Director: Debra Granik
Starring: Jennifer Lawrence, Shelley Waggener, Garret Dillahunt
Out now on DVD and Blu-Ray
Winter's Bone is the story of 17-year-old Ree Dolly (Jennifer Lawrence) who lives a hand-to-mouth existence in the southern United States. Her father, Jessup Dolly, has disappeared, leaving Ree to care for her depressed mother and her younger brother and sister.
The local sheriff (Garret Dillahunt) arrives with the shocking news that Ree's father is due in court and has put the family house up as bail. If their father doesn't show up, they will lose the house so Ree begins a desperate search to find out what has happened to her father. The answer is the same everywhere - keep your nose out of other people's business. She refuses to listen to the warnings and continues to search for her missing father, even after his own brother, Teardrop (John Hawkes), assures her that he is dead.
This is a thoroughly enjoyable film, a little slow at the beginning, but gritty and realistic with nail-biting suspense. The director and writer, Debra Granik, chose the perfect actors for the lead roles. Jennifer Lawrence gives a powerful performance as Ree. John Hawkes is excellent and believable as Teardrop. The American folk music accompanying the film fits exactly with the setting and characters. Every scene, from those in Ree's home to her search for her father, is well directed and acted.
The one thing I found annoying was the slightly random cuts between scenes, which jumped from day to night and from place to place far too quickly without explanation. The large number of characters introduced in the beginning is also quite confusing. It is hard to get to grips with who is who when the film has only just started.
Winter's Bone is an excellent film. Anyone who is a fan of realistic, edge-of-your-seat films will definitely enjoy it.
Ryan Turner, 15, Ilford County High School, Essex
Winter's Bone is a grim portrayal of life for a teenage girl in the Ozark Mountains in the US. Her father has disappeared and her mother is catatonic with depression, leaving her alone to care for her brother and sister. At first, her neighbours seem to want to help her, but when she is forced to search for her father she meets nothing but obstruction and violence.
The setting is bleak and there seems to be no future for the children in the area. Ree, the central character, has no possible escape route other than to join the army, but the reality of leaving her brother and sister prevents her from doing this. The absence of opportunity for the people in the area is emphasised by a scene at the high school where the only subjects on offer appear to be childcare and parade practice.
Jennifer Lawrence is fantastic as Ree. She gives a strong performance that keeps you rooting for her the whole way through. Her character is extraordinarily brave as she embarks on her quest for her father and, in the end, her bravery is rewarded. It is refreshing to watch a film where the central character is female, fearless and determined - and concerned with issues beyond finding a boyfriend.
I would thoroughly recommend this movie to all: it's gripping, well directed and superbly acted.
Judy Parke, Filmclub leader, Ilford County High School, Essex
Filmclub, an educational charity supported by Lovefilm, sets up after school clubs, where children meet to watch, discuss and review thought-provoking films. Each week members of Filmclub will review everything from new releases to classic and world cinema. Free to state schools. Find out more at www.filmclub.orgregister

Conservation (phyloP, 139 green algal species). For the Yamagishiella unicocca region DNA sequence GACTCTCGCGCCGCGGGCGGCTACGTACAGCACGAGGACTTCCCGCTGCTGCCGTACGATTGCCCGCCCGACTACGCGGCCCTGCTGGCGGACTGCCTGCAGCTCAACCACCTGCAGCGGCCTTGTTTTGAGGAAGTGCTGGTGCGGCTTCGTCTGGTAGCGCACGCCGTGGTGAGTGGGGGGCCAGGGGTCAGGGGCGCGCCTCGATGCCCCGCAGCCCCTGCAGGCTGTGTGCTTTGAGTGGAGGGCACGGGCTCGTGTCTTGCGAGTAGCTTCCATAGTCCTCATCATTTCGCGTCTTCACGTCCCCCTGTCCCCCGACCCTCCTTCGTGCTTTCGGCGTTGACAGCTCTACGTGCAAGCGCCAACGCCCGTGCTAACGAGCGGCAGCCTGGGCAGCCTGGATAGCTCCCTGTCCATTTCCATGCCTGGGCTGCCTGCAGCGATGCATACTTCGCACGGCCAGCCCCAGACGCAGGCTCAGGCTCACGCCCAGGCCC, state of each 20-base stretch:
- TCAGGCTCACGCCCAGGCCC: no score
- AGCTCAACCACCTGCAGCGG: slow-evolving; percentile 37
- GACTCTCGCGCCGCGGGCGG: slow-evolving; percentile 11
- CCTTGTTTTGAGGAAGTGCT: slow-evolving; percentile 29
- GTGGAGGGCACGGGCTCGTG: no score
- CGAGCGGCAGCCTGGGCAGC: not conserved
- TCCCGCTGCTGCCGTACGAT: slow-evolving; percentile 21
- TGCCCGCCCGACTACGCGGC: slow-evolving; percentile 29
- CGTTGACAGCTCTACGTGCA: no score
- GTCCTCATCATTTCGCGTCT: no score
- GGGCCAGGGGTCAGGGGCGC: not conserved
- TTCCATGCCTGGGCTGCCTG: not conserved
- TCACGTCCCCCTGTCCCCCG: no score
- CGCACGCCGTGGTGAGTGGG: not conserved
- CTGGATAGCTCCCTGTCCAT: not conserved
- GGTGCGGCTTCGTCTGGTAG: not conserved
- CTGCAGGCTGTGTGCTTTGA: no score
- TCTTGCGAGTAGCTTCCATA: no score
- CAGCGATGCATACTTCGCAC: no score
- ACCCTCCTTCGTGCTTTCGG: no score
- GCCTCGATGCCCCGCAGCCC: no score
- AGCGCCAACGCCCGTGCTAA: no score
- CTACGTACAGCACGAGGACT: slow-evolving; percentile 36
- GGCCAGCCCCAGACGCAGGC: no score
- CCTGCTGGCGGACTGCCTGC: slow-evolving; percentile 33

FILMCLUB PUPIL REVIEWS
Director: Floria Sigismondi
Starring: Kristen Stewart, Dakota Fanning, Michael Shannon
Out now on DVD
This is about the 1970s female rock group The Runaways, focusing on the duo of guitaristvocalist Joan Jett (Kristen Stewart) and lead vocalist Cherie Currie (Dakota Fanning) as they climb the difficult road to "making it big" under the eye of their bizarre manager Kim Fowley (Michael Shannon).
It's hard to express how little I care for this film. In this review, I will be essentially expressing a sigh followed by a long and imposing yawn. That's right, The Runaways is a vile and depressing glorification of drug abuse and underage sex. Don't get me wrong, I'm all for exploring taboo subjects; however, what's presented here is less of exploration and more of an advertisement.
The one saving grace is the fantastic soundtrack, featuring artists such as David Bowie, The Sex Pistols and The Stooges, which is a treat. But the use of The Stooges' I Wanna Be Your Dog during a drug-induced montage is so overdone it could be used as an example of a banal cinematic cliche.
Andrew Soulsby, 16, St Cuthbert's Catholic High School, Newcastle
Director: John Schlesinger
Starring: Tom Courtenay, Julie Christie
Out now on DVD
The title Billy Liar is well suited to this film because Billy Fisher really is a bad liar. There are very funny parts and not so funny parts like when Billy's grandma dies in hospital.
The film was made in the 1960s (without colour), the special effects weren't the best but they are still very good. Billy's parents are not the best role models in his life, but the night before he goes to London (or is planning to), they tell him he can't go because they need him at home. Billy hasn't told anyone that he is engaged to three women, but it doesn't matter as none of them get married in the film.
This is the first black-and-white film I've seen and it's very good. Billy often goes off into a fantasy world where he has everything his way and he is in charge as the prime minister of the country. I think that some people may find it hard to understand because sometimes you don't know when he is in a dream. I really enjoyed this film and would recommend it for eight to 13-year-olds as there are violent scenes in Billy's dreams - but only a few.
Catherine Beeby, 11, Harlow Green Community Primary School, Gateshead.